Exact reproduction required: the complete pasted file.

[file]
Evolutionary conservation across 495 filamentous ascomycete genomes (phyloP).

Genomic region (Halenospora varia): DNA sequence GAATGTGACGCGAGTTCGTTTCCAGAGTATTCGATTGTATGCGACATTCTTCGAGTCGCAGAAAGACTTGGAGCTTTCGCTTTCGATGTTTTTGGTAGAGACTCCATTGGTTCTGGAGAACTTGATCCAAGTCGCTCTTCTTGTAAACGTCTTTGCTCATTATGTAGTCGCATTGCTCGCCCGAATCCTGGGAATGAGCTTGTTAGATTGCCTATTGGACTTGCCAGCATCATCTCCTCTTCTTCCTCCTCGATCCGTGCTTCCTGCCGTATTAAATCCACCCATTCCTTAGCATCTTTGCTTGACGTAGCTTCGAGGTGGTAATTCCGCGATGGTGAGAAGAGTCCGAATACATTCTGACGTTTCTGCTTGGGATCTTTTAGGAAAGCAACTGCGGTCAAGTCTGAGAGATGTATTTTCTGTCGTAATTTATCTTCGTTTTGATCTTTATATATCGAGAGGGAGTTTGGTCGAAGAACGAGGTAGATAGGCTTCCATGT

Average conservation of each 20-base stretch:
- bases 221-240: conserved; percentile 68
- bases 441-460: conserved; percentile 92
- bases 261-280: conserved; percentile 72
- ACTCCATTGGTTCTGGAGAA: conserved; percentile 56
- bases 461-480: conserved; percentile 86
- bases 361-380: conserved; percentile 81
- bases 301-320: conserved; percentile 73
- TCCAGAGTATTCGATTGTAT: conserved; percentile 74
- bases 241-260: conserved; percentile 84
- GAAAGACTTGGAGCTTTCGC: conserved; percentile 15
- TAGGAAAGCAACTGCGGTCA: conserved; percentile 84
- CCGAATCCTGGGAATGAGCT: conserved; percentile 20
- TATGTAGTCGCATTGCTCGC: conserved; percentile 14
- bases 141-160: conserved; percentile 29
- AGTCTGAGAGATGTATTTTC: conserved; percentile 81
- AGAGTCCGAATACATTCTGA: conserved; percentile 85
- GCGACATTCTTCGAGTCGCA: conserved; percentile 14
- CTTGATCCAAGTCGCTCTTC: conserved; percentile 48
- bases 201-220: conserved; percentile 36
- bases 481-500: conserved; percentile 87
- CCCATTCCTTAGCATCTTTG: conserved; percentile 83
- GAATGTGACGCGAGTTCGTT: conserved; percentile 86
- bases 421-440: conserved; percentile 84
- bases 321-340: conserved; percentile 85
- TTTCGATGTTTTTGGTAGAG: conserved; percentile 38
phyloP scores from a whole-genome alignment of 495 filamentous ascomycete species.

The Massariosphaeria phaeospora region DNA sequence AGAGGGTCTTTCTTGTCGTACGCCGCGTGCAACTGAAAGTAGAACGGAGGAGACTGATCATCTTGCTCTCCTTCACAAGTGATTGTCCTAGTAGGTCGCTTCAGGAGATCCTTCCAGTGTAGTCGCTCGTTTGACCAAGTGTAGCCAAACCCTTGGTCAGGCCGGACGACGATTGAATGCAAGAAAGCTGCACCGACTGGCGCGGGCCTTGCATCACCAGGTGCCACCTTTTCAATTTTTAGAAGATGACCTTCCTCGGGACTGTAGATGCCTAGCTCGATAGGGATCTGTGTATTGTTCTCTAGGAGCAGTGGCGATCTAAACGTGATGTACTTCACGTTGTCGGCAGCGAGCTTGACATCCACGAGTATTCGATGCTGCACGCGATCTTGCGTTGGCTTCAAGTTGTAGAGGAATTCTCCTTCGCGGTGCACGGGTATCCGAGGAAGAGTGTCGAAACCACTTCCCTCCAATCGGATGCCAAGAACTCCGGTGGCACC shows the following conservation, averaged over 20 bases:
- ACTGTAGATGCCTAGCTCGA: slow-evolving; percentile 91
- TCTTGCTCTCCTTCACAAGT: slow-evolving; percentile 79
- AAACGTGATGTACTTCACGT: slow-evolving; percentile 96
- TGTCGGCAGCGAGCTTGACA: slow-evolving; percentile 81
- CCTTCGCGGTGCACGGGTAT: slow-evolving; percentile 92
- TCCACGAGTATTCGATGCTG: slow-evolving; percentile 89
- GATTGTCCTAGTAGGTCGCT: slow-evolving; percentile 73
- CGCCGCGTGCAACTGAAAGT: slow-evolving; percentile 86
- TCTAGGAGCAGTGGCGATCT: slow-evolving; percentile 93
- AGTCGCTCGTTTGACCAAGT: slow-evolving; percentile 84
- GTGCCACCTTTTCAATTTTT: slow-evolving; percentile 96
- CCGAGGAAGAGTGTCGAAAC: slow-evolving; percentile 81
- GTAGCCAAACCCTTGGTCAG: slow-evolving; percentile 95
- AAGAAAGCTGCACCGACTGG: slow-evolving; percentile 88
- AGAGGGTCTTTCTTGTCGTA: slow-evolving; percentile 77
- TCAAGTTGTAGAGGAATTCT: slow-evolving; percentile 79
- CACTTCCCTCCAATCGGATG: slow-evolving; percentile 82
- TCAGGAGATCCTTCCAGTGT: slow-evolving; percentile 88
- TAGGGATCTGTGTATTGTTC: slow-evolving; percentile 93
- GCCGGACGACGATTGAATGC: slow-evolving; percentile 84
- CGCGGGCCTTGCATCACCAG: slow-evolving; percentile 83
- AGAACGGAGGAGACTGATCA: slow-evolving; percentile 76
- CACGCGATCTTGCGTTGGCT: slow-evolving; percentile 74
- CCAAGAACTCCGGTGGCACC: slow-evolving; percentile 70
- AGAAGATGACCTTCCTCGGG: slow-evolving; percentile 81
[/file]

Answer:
Evolutionary conservation across 495 filamentous ascomycete genomes (phyloP).

Genomic region (Halenospora varia): DNA sequence GAATGTGACGCGAGTTCGTTTCCAGAGTATTCGATTGTATGCGACATTCTTCGAGTCGCAGAAAGACTTGGAGCTTTCGCTTTCGATGTTTTTGGTAGAGACTCCATTGGTTCTGGAGAACTTGATCCAAGTCGCTCTTCTTGTAAACGTCTTTGCTCATTATGTAGTCGCATTGCTCGCCCGAATCCTGGGAATGAGCTTGTTAGATTGCCTATTGGACTTGCCAGCATCATCTCCTCTTCTTCCTCCTCGATCCGTGCTTCCTGCCGTATTAAATCCACCCATTCCTTAGCATCTTTGCTTGACGTAGCTTCGAGGTGGTAATTCCGCGATGGTGAGAAGAGTCCGAATACATTCTGACGTTTCTGCTTGGGATCTTTTAGGAAAGCAACTGCGGTCAAGTCTGAGAGATGTATTTTCTGTCGTAATTTATCTTCGTTTTGATCTTTATATATCGAGAGGGAGTTTGGTCGAAGAACGAGGTAGATAGGCTTCCATGT

Average conservation of each 20-base stretch:
- bases 221-240: conserved; percentile 68
- bases 441-460: conserved; percentile 92
- bases 261-280: conserved; percentile 72
- ACTCCATTGGTTCTGGAGAA: conserved; percentile 56
- bases 461-480: conserved; percentile 86
- bases 361-380: conserved; percentile 81
- bases 301-320: conserved; percentile 73
- TCCAGAGTATTCGATTGTAT: conserved; percentile 74
- bases 241-260: conserved; percentile 84
- GAAAGACTTGGAGCTTTCGC: conserved; percentile 15
- TAGGAAAGCAACTGCGGTCA: conserved; percentile 84
- CCGAATCCTGGGAATGAGCT: conserved; percentile 20
- TATGTAGTCGCATTGCTCGC: conserved; percentile 14
- bases 141-160: conserved; percentile 29
- AGTCTGAGAGATGTATTTTC: conserved; percentile 81
- AGAGTCCGAATACATTCTGA: conserved; percentile 85
- GCGACATTCTTCGAGTCGCA: conserved; percentile 14
- CTTGATCCAAGTCGCTCTTC: conserved; percentile 48
- bases 201-220: conserved; percentile 36
- bases 481-500: conserved; percentile 87
- CCCATTCCTTAGCATCTTTG: conserved; percentile 83
- GAATGTGACGCGAGTTCGTT: conserved; percentile 86
- bases 421-440: conserved; percentile 84
- bases 321-340: conserved; percentile 85
- TTTCGATGTTTTTGGTAGAG: conserved; percentile 38
phyloP scores from a whole-genome alignment of 495 filamentous ascomycete species.

The Massariosphaeria phaeospora region DNA sequence AGAGGGTCTTTCTTGTCGTACGCCGCGTGCAACTGAAAGTAGAACGGAGGAGACTGATCATCTTGCTCTCCTTCACAAGTGATTGTCCTAGTAGGTCGCTTCAGGAGATCCTTCCAGTGTAGTCGCTCGTTTGACCAAGTGTAGCCAAACCCTTGGTCAGGCCGGACGACGATTGAATGCAAGAAAGCTGCACCGACTGGCGCGGGCCTTGCATCACCAGGTGCCACCTTTTCAATTTTTAGAAGATGACCTTCCTCGGGACTGTAGATGCCTAGCTCGATAGGGATCTGTGTATTGTTCTCTAGGAGCAGTGGCGATCTAAACGTGATGTACTTCACGTTGTCGGCAGCGAGCTTGACATCCACGAGTATTCGATGCTGCACGCGATCTTGCGTTGGCTTCAAGTTGTAGAGGAATTCTCCTTCGCGGTGCACGGGTATCCGAGGAAGAGTGTCGAAACCACTTCCCTCCAATCGGATGCCAAGAACTCCGGTGGCACC shows the following conservation, averaged over 20 bases:
- ACTGTAGATGCCTAGCTCGA: slow-evolving; percentile 91
- TCTTGCTCTCCTTCACAAGT: slow-evolving; percentile 79
- AAACGTGATGTACTTCACGT: slow-evolving; percentile 96
- TGTCGGCAGCGAGCTTGACA: slow-evolving; percentile 81
- CCTTCGCGGTGCACGGGTAT: slow-evolving; percentile 92
- TCCACGAGTATTCGATGCTG: slow-evolving; percentile 89
- GATTGTCCTAGTAGGTCGCT: slow-evolving; percentile 73
- CGCCGCGTGCAACTGAAAGT: slow-evolving; percentile 86
- TCTAGGAGCAGTGGCGATCT: slow-evolving; percentile 93
- AGTCGCTCGTTTGACCAAGT: slow-evolving; percentile 84
- GTGCCACCTTTTCAATTTTT: slow-evolving; percentile 96
- CCGAGGAAGAGTGTCGAAAC: slow-evolving; percentile 81
- GTAGCCAAACCCTTGGTCAG: slow-evolving; percentile 95
- AAGAAAGCTGCACCGACTGG: slow-evolving; percentile 88
- AGAGGGTCTTTCTTGTCGTA: slow-evolving; percentile 77
- TCAAGTTGTAGAGGAATTCT: slow-evolving; percentile 79
- CACTTCCCTCCAATCGGATG: slow-evolving; percentile 82
- TCAGGAGATCCTTCCAGTGT: slow-evolving; percentile 88
- TAGGGATCTGTGTATTGTTC: slow-evolving; percentile 93
- GCCGGACGACGATTGAATGC: slow-evolving; percentile 84
- CGCGGGCCTTGCATCACCAG: slow-evolving; percentile 83
- AGAACGGAGGAGACTGATCA: slow-evolving; percentile 76
- CACGCGATCTTGCGTTGGCT: slow-evolving; percentile 74
- CCAAGAACTCCGGTGGCACC: slow-evolving; percentile 70
- AGAAGATGACCTTCCTCGGG: slow-evolving; percentile 81